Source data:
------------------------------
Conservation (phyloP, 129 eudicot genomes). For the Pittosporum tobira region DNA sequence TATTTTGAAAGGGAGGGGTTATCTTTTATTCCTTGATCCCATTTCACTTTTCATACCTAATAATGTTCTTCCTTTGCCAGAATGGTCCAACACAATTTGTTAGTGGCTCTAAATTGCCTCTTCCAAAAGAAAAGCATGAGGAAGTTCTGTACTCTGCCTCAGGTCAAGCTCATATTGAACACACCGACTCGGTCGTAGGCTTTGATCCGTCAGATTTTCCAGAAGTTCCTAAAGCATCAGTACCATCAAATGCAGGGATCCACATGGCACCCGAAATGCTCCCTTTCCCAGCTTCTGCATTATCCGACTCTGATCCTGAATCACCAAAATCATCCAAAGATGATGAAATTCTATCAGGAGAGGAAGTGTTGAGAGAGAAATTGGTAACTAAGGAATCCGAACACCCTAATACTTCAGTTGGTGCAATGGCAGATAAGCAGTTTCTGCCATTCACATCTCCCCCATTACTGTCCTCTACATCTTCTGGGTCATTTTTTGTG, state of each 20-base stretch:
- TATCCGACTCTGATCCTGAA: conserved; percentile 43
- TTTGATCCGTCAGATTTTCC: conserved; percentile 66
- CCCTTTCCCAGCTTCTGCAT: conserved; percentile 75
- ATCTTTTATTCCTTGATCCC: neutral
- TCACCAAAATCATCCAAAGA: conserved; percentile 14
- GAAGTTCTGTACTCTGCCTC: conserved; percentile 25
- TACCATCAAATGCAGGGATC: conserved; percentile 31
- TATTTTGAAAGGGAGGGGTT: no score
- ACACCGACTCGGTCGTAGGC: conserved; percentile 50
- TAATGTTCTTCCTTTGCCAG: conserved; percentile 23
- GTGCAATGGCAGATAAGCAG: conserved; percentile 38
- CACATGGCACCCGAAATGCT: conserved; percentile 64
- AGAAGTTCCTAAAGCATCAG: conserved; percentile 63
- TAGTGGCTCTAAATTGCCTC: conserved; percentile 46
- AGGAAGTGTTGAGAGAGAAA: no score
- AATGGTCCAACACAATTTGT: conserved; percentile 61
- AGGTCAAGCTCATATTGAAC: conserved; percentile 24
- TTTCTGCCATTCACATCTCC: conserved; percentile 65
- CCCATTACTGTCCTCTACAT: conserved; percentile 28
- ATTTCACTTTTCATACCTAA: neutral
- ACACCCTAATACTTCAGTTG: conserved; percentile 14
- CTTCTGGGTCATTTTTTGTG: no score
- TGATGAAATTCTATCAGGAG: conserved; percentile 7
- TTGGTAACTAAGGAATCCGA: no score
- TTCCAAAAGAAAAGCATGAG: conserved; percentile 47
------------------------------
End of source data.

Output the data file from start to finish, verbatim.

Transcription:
Conservation (phyloP, 129 eudicot genomes). For the Pittosporum tobira region DNA sequence TATTTTGAAAGGGAGGGGTTATCTTTTATTCCTTGATCCCATTTCACTTTTCATACCTAATAATGTTCTTCCTTTGCCAGAATGGTCCAACACAATTTGTTAGTGGCTCTAAATTGCCTCTTCCAAAAGAAAAGCATGAGGAAGTTCTGTACTCTGCCTCAGGTCAAGCTCATATTGAACACACCGACTCGGTCGTAGGCTTTGATCCGTCAGATTTTCCAGAAGTTCCTAAAGCATCAGTACCATCAAATGCAGGGATCCACATGGCACCCGAAATGCTCCCTTTCCCAGCTTCTGCATTATCCGACTCTGATCCTGAATCACCAAAATCATCCAAAGATGATGAAATTCTATCAGGAGAGGAAGTGTTGAGAGAGAAATTGGTAACTAAGGAATCCGAACACCCTAATACTTCAGTTGGTGCAATGGCAGATAAGCAGTTTCTGCCATTCACATCTCCCCCATTACTGTCCTCTACATCTTCTGGGTCATTTTTTGTG, state of each 20-base stretch:
- TATCCGACTCTGATCCTGAA: conserved; percentile 43
- TTTGATCCGTCAGATTTTCC: conserved; percentile 66
- CCCTTTCCCAGCTTCTGCAT: conserved; percentile 75
- ATCTTTTATTCCTTGATCCC: neutral
- TCACCAAAATCATCCAAAGA: conserved; percentile 14
- GAAGTTCTGTACTCTGCCTC: conserved; percentile 25
- TACCATCAAATGCAGGGATC: conserved; percentile 31
- TATTTTGAAAGGGAGGGGTT: no score
- ACACCGACTCGGTCGTAGGC: conserved; percentile 50
- TAATGTTCTTCCTTTGCCAG: conserved; percentile 23
- GTGCAATGGCAGATAAGCAG: conserved; percentile 38
- CACATGGCACCCGAAATGCT: conserved; percentile 64
- AGAAGTTCCTAAAGCATCAG: conserved; percentile 63
- TAGTGGCTCTAAATTGCCTC: conserved; percentile 46
- AGGAAGTGTTGAGAGAGAAA: no score
- AATGGTCCAACACAATTTGT: conserved; percentile 61
- AGGTCAAGCTCATATTGAAC: conserved; percentile 24
- TTTCTGCCATTCACATCTCC: conserved; percentile 65
- CCCATTACTGTCCTCTACAT: conserved; percentile 28
- ATTTCACTTTTCATACCTAA: neutral
- ACACCCTAATACTTCAGTTG: conserved; percentile 14
- CTTCTGGGTCATTTTTTGTG: no score
- TGATGAAATTCTATCAGGAG: conserved; percentile 7
- TTGGTAACTAAGGAATCCGA: no score
- TTCCAAAAGAAAAGCATGAG: conserved; percentile 47